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Опубликован: 18.11.2015 | Уровень: для всех | Доступ: платный
Лекция 6:

Listening and Reading


Some textbooks put emphasis on one or two skills and either omit or downgrade the others. Books which lay great importance on grammar often focus mainly on reading and writing, whereas audio-lingual course books concentrate on listening and speaking (they are however course books which have been written and need to be read). Before taking on a new class, look carefully at the textbook to see if it provides insufficient practice in any of the four skills. Plan ahead and be ready with supplementary material should the book be lacking in practice in any particular skill. Writing is the most commonly neglected, by the way!

Authentic texts, readers, recordings of dialogues, extracts from DVD and contemporary news downloads or articles from the internet will be very useful for this purpose. Start making your collection now!

Although real life communication rarely consists of only one of the four skills, it is important to look at the skill areas separately to begin with in order to identify what learners need to be able to do, and how we, as teachers, can best help them acquire that ability.

What mistakes do teachers make? Look at these confessions.

I translate words in texts for my students when they ask me.

I play the tape over and over as many times as the students want me to, usually about 4 or 5.

I usually give my students the tapescript to look at while they listen.

If I don’t they never understand.

I like having discussions, but the same students talk all the time.

I don’t use long texts in class because my students can’t read long texts.

I don’t do writing in class except writing down board work and some worksheet completion, as it wastes time. My students write for homework.

I translate unknown words for my students before they read a dialogue or text, otherwise they couldn’t read it.


Listening skills are so important that we have to make sure a range of training techniques are employed and not rely on students to 'pick up' by themselves what the language sounds like. This rarely happens, and leads to the situation where learners may be highly competent in written skills, or have an excellent knowledge of grammar, but are unable to comprehend the simplest of listening passages. It is essential that we recognise areas of potential difficulty and plan our listening activities and materials accordingly.

First, however, we need to consider problem areas in listening and then possible solutions to those difficulties.


It is convenient to think about listening in terms of two types of listening, Intensive listening and Extensive listening.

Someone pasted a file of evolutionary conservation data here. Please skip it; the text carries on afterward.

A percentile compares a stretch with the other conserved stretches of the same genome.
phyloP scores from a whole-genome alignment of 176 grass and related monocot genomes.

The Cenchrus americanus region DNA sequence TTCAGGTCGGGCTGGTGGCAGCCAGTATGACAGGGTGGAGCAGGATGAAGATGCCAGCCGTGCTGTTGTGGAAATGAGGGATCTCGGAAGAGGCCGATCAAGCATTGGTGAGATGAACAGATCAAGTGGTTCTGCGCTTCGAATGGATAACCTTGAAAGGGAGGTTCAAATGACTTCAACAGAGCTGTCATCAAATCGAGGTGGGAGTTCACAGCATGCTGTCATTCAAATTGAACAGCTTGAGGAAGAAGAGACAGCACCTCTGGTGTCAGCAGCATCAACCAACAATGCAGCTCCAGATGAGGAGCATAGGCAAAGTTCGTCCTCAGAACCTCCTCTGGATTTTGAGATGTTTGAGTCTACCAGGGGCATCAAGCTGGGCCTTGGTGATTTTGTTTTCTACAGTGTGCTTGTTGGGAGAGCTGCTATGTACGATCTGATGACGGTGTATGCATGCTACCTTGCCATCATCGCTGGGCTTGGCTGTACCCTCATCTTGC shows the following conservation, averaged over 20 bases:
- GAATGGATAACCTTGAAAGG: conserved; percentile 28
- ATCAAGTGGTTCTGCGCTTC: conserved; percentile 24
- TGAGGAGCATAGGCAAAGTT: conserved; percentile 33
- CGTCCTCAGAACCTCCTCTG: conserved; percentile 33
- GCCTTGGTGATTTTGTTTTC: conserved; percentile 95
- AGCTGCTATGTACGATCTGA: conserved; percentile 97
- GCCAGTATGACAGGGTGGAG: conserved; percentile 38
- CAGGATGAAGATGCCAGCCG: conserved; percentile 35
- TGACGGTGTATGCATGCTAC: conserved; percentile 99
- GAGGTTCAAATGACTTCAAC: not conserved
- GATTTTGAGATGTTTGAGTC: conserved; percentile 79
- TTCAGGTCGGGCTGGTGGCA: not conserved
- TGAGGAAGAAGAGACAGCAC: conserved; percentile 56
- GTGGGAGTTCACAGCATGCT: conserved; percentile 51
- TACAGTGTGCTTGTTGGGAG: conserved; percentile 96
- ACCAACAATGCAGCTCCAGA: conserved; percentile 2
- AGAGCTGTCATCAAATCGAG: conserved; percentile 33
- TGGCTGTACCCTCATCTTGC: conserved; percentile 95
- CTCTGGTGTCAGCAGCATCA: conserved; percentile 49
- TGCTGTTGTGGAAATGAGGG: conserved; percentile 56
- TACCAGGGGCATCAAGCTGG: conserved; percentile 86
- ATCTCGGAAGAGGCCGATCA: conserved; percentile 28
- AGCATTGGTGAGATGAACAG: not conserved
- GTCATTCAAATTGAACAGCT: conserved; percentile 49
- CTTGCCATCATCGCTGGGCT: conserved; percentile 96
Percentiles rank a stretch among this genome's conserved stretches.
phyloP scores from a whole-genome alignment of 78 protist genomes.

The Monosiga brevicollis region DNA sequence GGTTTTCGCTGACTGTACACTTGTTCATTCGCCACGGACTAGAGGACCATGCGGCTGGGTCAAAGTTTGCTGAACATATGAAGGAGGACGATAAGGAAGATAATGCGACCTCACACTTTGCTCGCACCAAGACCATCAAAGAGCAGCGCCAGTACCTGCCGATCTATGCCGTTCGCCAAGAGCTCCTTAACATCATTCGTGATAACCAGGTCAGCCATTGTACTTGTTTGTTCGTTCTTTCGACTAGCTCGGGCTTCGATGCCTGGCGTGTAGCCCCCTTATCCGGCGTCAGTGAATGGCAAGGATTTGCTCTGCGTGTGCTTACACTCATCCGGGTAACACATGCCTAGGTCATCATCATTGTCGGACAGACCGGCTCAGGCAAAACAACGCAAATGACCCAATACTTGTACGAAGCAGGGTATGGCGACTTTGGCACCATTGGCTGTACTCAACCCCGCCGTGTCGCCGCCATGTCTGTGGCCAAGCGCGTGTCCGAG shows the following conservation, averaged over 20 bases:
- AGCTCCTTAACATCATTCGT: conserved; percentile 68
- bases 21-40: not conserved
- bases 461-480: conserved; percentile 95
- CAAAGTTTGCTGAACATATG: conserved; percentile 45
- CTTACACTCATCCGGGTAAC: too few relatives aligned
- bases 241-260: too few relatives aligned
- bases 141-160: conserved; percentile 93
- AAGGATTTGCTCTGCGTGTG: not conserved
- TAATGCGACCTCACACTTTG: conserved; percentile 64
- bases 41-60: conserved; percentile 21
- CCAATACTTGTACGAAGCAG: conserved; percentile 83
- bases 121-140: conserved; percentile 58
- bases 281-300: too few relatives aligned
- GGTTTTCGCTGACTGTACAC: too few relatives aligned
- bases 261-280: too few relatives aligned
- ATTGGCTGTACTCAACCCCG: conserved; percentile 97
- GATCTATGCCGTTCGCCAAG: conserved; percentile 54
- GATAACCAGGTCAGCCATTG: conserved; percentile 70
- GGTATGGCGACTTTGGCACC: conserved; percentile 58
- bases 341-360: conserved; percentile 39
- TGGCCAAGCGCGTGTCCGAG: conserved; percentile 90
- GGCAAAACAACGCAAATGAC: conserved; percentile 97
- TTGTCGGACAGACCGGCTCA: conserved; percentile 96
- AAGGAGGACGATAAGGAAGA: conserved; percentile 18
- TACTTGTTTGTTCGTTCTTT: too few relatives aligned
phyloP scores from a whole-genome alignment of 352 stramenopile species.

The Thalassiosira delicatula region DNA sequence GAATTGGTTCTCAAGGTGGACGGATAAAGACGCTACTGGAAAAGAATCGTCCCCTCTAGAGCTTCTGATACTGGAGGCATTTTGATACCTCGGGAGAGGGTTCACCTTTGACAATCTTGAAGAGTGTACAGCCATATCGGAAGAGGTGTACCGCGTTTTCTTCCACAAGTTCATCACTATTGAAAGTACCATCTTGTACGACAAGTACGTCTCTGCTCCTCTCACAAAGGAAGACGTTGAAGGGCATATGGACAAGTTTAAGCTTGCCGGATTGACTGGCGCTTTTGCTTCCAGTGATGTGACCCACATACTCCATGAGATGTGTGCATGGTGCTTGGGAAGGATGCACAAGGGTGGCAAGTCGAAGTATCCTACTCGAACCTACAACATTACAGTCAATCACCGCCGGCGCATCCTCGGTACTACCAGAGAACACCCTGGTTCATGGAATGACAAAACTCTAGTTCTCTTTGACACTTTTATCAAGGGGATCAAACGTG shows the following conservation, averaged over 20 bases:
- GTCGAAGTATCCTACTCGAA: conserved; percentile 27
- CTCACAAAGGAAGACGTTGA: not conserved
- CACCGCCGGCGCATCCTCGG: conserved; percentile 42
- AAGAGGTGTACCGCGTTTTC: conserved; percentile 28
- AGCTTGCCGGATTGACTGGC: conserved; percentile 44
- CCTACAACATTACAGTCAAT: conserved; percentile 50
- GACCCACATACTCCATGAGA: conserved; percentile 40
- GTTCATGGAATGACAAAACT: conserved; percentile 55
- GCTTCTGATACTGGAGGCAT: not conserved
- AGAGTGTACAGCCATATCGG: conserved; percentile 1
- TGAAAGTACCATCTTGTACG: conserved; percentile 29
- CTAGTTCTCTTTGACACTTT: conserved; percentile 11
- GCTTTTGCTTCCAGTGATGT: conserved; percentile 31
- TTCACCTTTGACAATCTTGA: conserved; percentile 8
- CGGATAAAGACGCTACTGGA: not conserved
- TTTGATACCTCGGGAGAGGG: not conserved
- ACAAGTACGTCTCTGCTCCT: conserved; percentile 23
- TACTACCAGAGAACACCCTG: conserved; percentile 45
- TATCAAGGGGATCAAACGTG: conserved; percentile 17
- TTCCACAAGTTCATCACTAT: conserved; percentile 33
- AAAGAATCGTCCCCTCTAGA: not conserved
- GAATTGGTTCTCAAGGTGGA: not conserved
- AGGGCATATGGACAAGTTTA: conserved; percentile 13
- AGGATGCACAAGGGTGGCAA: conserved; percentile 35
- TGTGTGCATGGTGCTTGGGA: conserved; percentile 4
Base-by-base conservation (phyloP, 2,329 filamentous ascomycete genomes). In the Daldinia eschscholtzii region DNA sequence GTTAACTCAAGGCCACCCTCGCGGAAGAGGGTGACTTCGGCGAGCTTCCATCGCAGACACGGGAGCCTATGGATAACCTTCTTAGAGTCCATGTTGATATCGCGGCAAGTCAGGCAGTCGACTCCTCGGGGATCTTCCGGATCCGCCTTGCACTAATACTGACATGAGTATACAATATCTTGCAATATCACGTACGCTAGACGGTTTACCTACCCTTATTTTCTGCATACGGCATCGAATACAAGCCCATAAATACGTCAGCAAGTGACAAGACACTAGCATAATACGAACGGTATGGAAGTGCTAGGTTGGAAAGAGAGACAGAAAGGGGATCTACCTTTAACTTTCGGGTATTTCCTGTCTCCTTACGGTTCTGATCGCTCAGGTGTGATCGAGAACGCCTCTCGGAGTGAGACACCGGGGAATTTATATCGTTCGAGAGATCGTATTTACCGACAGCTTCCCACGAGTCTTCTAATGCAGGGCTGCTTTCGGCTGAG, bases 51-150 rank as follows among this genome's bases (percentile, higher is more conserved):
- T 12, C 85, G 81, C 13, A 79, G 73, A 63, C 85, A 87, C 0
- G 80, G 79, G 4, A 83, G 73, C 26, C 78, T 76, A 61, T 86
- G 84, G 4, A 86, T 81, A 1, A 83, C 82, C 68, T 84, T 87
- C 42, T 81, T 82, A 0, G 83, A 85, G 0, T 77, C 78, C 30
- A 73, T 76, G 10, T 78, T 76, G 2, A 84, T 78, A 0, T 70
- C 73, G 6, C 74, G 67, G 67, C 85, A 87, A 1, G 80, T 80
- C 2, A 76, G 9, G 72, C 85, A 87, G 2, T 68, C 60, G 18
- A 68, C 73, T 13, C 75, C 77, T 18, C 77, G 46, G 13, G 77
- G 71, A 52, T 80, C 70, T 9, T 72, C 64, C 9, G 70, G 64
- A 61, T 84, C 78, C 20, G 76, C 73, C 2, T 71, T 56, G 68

When our attention is focussed and we are listening for a particular purpose, we call this 'Intensive listening'. For example, we could be listening for details of the weather in our region, a train departure time or the football results of our favourite team. As we listen carefully, we select the information we require and ignore the rest. Because we know beforehand what we want to hear, it becomes easier to concentrate and focus our attention to listen selectively. There are several ways of training our students to develop the skills required for intensive listening.

a) Prediction

By asking students to predict what they are going to hear, based on a topic word or sentence, you are preparing your learners for what to expect, and guided questions help them decide what to listen for, and keep them focussed on the main points. This technique can be repeated towards the end of the listening text by asking students to predict the ending. This can be done in pairs or groups and is particularly successful with narratives.

This keeps students actively involved in the listening process.

b) Questions

Different types of exercises will ensure that listening skills are being developed. As with reading skills, exercises can be set midway as well as at the end of the listening text, and can be in the form of true/false questions, 'wh' questions (who, what, where), sentence completion, gap-filling, error correction, table filling, form-filling etc.


There are times when we listen to something in order to get a general idea of the context or 'gist' rather than for specific details. Sometimes we need to recognise the function of the dialogue, for example, is the speaker making arrangements, expressing an opinion, making an enquiry or even having a row? At higher levels, intermediate and above, students need practice in recognising attitude (by work on intonation patterns) and by recognising changes in direction or topic when listening to speeches, or longer listening passages, or taking notes in university lectures.